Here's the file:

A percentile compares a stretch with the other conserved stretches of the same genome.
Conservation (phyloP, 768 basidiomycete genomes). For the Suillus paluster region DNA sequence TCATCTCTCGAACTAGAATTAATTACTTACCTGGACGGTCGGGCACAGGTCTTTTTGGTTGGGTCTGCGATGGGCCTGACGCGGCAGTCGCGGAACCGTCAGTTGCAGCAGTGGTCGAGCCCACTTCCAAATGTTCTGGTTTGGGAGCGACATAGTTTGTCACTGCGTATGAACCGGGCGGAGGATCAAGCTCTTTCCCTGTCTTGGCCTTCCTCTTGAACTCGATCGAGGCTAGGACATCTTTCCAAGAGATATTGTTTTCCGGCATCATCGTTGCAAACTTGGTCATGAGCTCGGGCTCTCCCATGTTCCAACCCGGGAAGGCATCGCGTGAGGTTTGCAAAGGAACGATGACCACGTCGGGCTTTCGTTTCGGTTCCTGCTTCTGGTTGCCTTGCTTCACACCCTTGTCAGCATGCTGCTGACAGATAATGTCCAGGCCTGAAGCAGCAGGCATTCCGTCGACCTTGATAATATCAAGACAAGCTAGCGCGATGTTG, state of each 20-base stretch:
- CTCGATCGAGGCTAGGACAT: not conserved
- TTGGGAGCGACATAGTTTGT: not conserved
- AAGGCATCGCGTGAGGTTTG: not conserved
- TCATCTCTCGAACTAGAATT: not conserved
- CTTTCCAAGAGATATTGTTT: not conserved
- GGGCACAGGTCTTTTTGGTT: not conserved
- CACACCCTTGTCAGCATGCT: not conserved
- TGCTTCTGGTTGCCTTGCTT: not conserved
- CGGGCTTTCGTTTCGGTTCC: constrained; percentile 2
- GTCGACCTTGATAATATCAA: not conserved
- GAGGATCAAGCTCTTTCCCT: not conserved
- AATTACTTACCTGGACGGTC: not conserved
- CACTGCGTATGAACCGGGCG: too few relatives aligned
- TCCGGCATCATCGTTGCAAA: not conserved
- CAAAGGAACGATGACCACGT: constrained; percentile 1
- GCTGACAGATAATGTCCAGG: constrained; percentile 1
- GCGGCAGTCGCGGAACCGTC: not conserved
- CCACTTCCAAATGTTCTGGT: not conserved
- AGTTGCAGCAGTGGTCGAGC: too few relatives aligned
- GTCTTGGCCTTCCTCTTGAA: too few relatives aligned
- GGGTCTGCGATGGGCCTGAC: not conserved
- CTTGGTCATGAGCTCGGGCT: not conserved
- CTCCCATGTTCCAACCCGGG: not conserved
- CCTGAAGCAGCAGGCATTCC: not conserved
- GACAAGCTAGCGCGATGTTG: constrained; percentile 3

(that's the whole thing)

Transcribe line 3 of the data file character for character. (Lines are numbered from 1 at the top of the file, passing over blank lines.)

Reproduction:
- CTCGATCGAGGCTAGGACAT: not conserved